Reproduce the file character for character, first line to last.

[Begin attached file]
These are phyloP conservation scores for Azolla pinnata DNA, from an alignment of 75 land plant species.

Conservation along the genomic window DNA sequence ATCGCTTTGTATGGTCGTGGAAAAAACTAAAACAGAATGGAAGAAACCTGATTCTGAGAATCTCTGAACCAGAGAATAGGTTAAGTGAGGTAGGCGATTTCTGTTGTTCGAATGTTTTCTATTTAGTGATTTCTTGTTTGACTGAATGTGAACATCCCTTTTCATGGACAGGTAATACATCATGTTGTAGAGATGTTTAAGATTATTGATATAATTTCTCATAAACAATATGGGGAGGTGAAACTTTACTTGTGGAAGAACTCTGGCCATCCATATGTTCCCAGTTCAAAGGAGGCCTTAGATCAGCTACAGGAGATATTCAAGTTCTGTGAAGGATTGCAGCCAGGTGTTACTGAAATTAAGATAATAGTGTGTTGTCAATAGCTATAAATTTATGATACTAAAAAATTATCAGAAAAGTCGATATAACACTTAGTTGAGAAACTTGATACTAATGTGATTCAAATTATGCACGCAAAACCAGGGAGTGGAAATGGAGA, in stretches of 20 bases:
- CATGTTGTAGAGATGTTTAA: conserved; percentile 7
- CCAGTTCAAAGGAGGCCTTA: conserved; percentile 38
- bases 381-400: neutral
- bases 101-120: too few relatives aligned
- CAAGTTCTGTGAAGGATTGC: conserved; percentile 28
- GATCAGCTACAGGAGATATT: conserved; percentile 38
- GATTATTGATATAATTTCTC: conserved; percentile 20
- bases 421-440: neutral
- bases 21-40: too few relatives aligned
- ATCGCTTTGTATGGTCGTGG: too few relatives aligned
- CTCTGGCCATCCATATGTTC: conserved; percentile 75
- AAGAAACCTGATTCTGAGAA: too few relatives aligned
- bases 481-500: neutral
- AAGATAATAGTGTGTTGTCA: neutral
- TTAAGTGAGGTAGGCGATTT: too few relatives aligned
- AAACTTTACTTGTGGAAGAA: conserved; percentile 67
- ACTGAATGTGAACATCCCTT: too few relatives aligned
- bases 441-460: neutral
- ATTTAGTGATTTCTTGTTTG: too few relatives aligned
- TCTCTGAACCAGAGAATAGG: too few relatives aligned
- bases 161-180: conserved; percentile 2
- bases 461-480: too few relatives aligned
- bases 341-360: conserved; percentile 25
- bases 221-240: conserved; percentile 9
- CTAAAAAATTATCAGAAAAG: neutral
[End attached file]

These are phyloP conservation scores for Azolla pinnata DNA, from an alignment of 75 land plant species.

Conservation along the genomic window DNA sequence ATCGCTTTGTATGGTCGTGGAAAAAACTAAAACAGAATGGAAGAAACCTGATTCTGAGAATCTCTGAACCAGAGAATAGGTTAAGTGAGGTAGGCGATTTCTGTTGTTCGAATGTTTTCTATTTAGTGATTTCTTGTTTGACTGAATGTGAACATCCCTTTTCATGGACAGGTAATACATCATGTTGTAGAGATGTTTAAGATTATTGATATAATTTCTCATAAACAATATGGGGAGGTGAAACTTTACTTGTGGAAGAACTCTGGCCATCCATATGTTCCCAGTTCAAAGGAGGCCTTAGATCAGCTACAGGAGATATTCAAGTTCTGTGAAGGATTGCAGCCAGGTGTTACTGAAATTAAGATAATAGTGTGTTGTCAATAGCTATAAATTTATGATACTAAAAAATTATCAGAAAAGTCGATATAACACTTAGTTGAGAAACTTGATACTAATGTGATTCAAATTATGCACGCAAAACCAGGGAGTGGAAATGGAGA, in stretches of 20 bases:
- CATGTTGTAGAGATGTTTAA: conserved; percentile 7
- CCAGTTCAAAGGAGGCCTTA: conserved; percentile 38
- bases 381-400: neutral
- bases 101-120: too few relatives aligned
- CAAGTTCTGTGAAGGATTGC: conserved; percentile 28
- GATCAGCTACAGGAGATATT: conserved; percentile 38
- GATTATTGATATAATTTCTC: conserved; percentile 20
- bases 421-440: neutral
- bases 21-40: too few relatives aligned
- ATCGCTTTGTATGGTCGTGG: too few relatives aligned
- CTCTGGCCATCCATATGTTC: conserved; percentile 75
- AAGAAACCTGATTCTGAGAA: too few relatives aligned
- bases 481-500: neutral
- AAGATAATAGTGTGTTGTCA: neutral
- TTAAGTGAGGTAGGCGATTT: too few relatives aligned
- AAACTTTACTTGTGGAAGAA: conserved; percentile 67
- ACTGAATGTGAACATCCCTT: too few relatives aligned
- bases 441-460: neutral
- ATTTAGTGATTTCTTGTTTG: too few relatives aligned
- TCTCTGAACCAGAGAATAGG: too few relatives aligned
- bases 161-180: conserved; percentile 2
- bases 461-480: too few relatives aligned
- bases 341-360: conserved; percentile 25
- bases 221-240: conserved; percentile 9
- CTAAAAAATTATCAGAAAAG: neutral